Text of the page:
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This Santa Cruz Stigmata + Fox 32 Taper-Cast Was Too Cool To Sell (As Is)

The Santa Cruz Stigmata is cool. Gravel suspension forks like the Fox 32 Taper-Cast are cool. Put them together and you get a SUPER cool gravel bike that can shred rough terrain. I'd do this to my own bike, but alas, we're not allowed to sell this particular setup.

Written by: Bruce Lin

Published on:

Posted in:Bikes

The Santa Cruz Stigmata has always been one of my favorite bikes. My interest in it started nearly 10 years ago when Santa Cruz revived the bike in 2015 (the original Stigmata 1 was discontinued in 2011). The release video featured downhill legend Steve Peat and cyclocross racer Scott Chapin riding in Yorkshire:  

This video was formative for me. Seeing Steve and Scott pedal through the snow with confidence and enthusiasm unlocked a desire I didn’t know I had. I started imagining spending my winters skidding around in the snow instead of being stuck inside on the trainer. It convinced me that cyclocross bikes were a rad must-have addition to my quiver. 

That fall, I bought my first ‘cross bike (an old CAADX) and started getting my ass kicked in my local CX series. A couple of years later, I finally added a beautiful 2017 Stigmata to my collection. 

2017 Santa Cruz Stigmata yellow

My old 2017 Stigmata 2. NOTE: I didn’t actually run the saddle slammed like that. This is pre-gravel droppers and it’s what I did for some singletrack!

My old Stigmata 2 in the “Gloss Yellow/Mint” colorway was one of the best-looking bikes ever made, especially with a set of matching ENVE M50 wheels.

I was never any good at the short and punchy nature of cyclocross but I became obsessed with riding and racing drop bars on unpaved surfaces. Eventually, I started using my Stigmata for a new and growing discipline: gravel. Ultimately, it was the Stigmata that led me to gravel racing

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From ‘Cross to Gravel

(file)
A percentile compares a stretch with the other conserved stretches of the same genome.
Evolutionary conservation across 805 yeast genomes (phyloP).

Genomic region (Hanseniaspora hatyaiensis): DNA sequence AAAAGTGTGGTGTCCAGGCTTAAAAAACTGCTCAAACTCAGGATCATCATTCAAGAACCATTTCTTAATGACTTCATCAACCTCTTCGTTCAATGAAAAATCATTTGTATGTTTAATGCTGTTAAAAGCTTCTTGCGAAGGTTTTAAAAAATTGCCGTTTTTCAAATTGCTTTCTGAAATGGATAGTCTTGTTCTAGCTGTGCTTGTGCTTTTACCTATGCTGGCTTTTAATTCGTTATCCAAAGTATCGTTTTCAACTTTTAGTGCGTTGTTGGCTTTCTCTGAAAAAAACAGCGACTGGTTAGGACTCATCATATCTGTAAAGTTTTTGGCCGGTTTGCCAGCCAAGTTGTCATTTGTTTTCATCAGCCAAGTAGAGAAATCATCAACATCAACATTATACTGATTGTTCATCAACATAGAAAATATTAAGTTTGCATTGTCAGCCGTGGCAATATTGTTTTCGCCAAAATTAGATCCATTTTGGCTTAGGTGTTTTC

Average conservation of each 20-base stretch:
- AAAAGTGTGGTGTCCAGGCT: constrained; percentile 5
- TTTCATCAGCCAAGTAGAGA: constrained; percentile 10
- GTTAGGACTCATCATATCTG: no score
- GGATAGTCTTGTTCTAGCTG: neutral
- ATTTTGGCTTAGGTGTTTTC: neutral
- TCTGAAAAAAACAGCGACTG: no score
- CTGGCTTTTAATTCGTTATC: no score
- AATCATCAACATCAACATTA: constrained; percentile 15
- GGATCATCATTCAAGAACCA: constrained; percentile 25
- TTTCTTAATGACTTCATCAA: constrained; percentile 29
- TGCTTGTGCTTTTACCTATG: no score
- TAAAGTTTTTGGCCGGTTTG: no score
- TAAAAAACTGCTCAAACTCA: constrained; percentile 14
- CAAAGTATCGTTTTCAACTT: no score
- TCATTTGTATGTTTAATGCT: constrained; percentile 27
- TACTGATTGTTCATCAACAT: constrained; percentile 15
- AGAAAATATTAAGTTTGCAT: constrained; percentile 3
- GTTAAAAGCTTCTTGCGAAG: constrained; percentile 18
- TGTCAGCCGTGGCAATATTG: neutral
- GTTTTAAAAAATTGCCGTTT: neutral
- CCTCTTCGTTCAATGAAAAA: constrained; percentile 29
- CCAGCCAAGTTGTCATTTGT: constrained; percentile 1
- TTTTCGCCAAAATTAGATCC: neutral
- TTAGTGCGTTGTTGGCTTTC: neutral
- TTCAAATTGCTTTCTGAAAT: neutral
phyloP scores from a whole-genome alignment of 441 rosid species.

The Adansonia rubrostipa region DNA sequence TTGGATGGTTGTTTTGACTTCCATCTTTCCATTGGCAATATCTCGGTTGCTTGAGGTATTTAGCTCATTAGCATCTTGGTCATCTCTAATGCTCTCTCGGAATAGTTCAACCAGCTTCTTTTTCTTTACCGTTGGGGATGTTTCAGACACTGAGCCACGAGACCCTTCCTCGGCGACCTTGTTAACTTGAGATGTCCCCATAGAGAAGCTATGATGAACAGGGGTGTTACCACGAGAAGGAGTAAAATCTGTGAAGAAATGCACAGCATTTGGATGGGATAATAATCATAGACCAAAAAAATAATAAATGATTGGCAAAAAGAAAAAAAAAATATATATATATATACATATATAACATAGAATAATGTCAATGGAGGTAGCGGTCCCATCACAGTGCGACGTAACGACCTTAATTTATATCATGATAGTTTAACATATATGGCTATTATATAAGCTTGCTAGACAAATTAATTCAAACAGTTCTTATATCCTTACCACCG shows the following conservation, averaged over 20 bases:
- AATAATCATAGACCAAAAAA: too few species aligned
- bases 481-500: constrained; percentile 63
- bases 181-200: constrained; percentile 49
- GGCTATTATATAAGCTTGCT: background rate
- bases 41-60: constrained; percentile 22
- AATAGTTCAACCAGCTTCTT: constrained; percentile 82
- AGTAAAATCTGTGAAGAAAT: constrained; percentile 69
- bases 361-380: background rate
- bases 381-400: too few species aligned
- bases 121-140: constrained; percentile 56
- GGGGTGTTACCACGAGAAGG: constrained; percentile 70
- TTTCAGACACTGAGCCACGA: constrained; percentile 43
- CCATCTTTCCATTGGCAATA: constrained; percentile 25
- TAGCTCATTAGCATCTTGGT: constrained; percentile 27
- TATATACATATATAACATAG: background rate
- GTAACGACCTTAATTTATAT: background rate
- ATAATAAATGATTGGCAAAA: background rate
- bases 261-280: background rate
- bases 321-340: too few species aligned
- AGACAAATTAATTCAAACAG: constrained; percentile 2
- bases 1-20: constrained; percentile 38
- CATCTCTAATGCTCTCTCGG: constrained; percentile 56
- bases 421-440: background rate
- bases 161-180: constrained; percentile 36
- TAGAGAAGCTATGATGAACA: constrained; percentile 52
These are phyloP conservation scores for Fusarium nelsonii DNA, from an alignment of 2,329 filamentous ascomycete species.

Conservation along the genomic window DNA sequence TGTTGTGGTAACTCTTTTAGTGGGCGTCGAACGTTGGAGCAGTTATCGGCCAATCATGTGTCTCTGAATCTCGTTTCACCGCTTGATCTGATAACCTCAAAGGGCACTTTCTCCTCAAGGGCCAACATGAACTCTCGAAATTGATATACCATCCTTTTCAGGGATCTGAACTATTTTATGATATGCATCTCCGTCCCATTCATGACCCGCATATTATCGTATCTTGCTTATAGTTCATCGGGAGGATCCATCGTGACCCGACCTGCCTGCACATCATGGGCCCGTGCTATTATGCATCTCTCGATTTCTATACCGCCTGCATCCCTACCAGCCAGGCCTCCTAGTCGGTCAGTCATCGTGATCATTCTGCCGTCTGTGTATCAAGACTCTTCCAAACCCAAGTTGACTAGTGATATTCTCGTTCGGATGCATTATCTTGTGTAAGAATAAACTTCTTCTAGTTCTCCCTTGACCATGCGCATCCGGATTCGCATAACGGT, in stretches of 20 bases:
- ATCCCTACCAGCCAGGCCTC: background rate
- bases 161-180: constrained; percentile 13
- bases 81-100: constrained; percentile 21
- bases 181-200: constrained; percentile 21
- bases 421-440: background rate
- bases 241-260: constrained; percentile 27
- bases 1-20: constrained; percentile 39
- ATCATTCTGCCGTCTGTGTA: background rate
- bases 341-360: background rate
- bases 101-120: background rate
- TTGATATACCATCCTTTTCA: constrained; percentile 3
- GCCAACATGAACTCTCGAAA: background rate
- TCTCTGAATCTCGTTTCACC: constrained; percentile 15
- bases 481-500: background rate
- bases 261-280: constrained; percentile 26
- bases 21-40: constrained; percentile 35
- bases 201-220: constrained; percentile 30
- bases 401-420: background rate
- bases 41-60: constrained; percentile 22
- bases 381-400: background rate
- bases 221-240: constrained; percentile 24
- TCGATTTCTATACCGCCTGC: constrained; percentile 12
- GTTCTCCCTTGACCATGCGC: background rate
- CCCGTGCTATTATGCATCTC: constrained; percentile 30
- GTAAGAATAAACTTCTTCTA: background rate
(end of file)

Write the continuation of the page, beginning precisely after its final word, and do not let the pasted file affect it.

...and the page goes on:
2022 Santa Cruz Stigmata Fox 32 Taper-Cast

Go ahead, compare it to a ‘90s MTB! 

This 2022 Stigmata 3 in the classy “Gloss Brut” colorway has everything a modern gravel bike needs to tackle the roughest gravel roads and singletrack trails —  a suspension fork, a dropper seatpost, wide (25mm internal) carbon wheels, and some fat and knobby tires.


The predecessor to this bike, the Stigmata 2, was designed to be a dedicated cyclocross race bike with a high bottom bracket and 33-35mm tires (though it could clear 40mm tires). However, as with many cyclocross bikes of that era, most riders weren’t using the Stigmata for its intended purpose. At Santa Cruz’s headquarters, their employees put fenders and bags on their Stigmatas and used them for commuting, singletrack adventures, and endurance gravel events. 

Stigmata stack height

Look at that spacer stack. The previous owner was either very tall, a bit inflexible, or he just liked to shred (maybe all three!).

So in 2019, Santa Cruz released the Stigmata 3 which was updated to be more versatile and gravel-oriented. The new frame could fit 700c x 45mm gravel tires or 650b x 2.1” mountain bike tires. It had mounts for fenders and a third bottle cage. There was even a Juliana version, called the “Quincy,” which added a smaller size 49cm and used a women’s saddle and narrower bar.

The bottom bracket was dropped 1-5mm and the head tube length increased 5-15mm. The bottom bracket drop was fairly mild because Santa Cruz wanted to retain the Stigmata’s ability to handle cyclocross racing, but it added a bit of extra stability. The increased head tube length was much more significant though because it made the Stigmata more comfortable, capable, and confidence-inspiring on rough terrain.   

Speaking of comfort, the updated frame also featured a new carbon layup that took cues from Santa Cruz’s Highball hardtail mountain bike. This layup was paired with more rounded tube shapes that improved compliance compared to the previous Stigmata.